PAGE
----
Cricket Cancellations: Ways To Beat The Weather
Cancellations in Cricket: Can We Beat The Weather?
Cricket fans were overjoyed when their beloved sport returned to action this summer following a four-month hiatus caused by the global pandemic. They were giddy with excitement as they gathered around screens to watch England take on the West Indies in the first Test at the Rose Bowl. However, they were ultimately left disappointed as the heavens opened and the grand restart turned into a washout.
The covers did not come off until the afternoon and the first ball was not delivered until 2.05pm. Persistent rain wrought havoc upon proceedings and viewers could only watch 17.4 overs in total throughout the entire day. That set the tone for a frustrating summer for England cricket fans.
They ultimately lost the opening Test, despite 26.3 overs of play being lost on day 2 due to bad light. Day three of the second Test was completely wiped out due to rain, but England picked up a scintillating victory by declaring at just 129-3 in the second innings. They won again in the third Test, despite missing another full day due to rain, clinching a 2-1 series win.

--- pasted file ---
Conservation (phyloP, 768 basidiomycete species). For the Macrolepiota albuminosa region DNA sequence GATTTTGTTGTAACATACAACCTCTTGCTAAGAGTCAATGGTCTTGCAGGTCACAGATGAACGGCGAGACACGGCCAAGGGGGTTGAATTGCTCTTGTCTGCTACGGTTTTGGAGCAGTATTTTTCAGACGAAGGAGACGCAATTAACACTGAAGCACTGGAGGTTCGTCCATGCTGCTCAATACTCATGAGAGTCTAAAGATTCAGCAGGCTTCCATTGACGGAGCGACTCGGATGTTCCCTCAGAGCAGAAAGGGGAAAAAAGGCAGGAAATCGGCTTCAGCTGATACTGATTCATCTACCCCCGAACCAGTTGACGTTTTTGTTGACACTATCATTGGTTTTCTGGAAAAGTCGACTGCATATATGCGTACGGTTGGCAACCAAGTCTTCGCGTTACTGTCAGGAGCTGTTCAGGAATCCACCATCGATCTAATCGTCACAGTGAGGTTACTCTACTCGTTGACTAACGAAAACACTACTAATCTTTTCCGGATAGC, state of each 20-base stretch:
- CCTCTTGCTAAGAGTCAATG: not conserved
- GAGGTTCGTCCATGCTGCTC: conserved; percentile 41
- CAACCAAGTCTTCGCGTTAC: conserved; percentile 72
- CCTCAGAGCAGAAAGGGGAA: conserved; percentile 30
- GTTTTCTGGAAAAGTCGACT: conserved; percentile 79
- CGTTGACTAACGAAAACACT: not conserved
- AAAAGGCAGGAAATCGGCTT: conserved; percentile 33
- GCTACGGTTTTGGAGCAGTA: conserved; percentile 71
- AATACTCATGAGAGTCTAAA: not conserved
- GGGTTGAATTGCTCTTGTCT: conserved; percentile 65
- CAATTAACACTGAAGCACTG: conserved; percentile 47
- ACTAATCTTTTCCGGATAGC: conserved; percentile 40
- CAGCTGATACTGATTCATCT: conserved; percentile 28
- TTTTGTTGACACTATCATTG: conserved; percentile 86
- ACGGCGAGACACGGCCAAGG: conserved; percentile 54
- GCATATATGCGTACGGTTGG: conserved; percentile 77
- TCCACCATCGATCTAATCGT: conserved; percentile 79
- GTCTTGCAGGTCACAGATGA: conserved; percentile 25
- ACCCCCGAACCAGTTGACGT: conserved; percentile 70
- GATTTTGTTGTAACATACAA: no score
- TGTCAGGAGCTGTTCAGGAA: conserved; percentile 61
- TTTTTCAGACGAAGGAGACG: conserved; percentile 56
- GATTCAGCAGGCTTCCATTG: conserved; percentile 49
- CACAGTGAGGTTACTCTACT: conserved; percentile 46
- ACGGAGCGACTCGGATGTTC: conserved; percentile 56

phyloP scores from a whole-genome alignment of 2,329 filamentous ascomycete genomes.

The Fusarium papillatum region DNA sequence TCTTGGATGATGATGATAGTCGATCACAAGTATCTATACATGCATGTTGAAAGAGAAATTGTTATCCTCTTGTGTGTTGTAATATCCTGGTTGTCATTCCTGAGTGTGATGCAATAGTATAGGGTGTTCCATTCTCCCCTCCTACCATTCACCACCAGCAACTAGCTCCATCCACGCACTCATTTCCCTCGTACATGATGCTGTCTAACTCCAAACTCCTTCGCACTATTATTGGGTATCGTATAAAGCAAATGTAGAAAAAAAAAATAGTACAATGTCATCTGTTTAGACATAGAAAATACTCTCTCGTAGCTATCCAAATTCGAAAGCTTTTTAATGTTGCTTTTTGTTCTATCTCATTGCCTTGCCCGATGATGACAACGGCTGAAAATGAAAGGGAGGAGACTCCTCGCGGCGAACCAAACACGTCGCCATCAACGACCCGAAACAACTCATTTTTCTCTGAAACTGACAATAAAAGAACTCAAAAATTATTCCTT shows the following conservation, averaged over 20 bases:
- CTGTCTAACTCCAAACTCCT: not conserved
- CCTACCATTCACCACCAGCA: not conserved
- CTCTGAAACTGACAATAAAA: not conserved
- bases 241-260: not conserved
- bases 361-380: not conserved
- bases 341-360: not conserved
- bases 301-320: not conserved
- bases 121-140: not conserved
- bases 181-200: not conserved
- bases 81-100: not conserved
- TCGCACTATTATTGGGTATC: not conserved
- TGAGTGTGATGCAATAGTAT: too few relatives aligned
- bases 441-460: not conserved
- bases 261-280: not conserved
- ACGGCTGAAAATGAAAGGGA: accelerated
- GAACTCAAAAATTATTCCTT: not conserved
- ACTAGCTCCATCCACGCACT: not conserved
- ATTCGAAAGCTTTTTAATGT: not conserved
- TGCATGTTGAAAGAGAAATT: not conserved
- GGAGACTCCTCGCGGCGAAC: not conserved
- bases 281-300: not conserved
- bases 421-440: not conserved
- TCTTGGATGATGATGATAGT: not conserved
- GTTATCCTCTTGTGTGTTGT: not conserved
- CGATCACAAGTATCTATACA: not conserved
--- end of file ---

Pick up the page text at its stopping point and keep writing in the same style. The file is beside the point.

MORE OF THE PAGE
Rain an Unwelcome Feature of Cricket Season
Yet the rain proved to be England’s nemesis once again when they welcomed Pakistan for the next series, starting on August 5. Rain and bad light caused the loss of 41 overs of play on the opening day of the first Test, which Joe Root’s men ultimately won. The second Test was a total washout due to rain, and it was declared a draw.
England then managed to reach 538/8 before declaring in the third Test, and they were overwhelming favourites in the cricket odds and cricket spread betting, but they were robbed of a certain victory when the heavens opened yet again, forcing them to settle for another draw. The first T20 was recorded as a no result due to rain, capping an exasperating summer for players and fans alike. The only certainties in life are death, taxes and a rain-plagued Great British summer, but foul weather also afflicts cricketing nations across the world, so what can be done to prevent this level of frustration in future?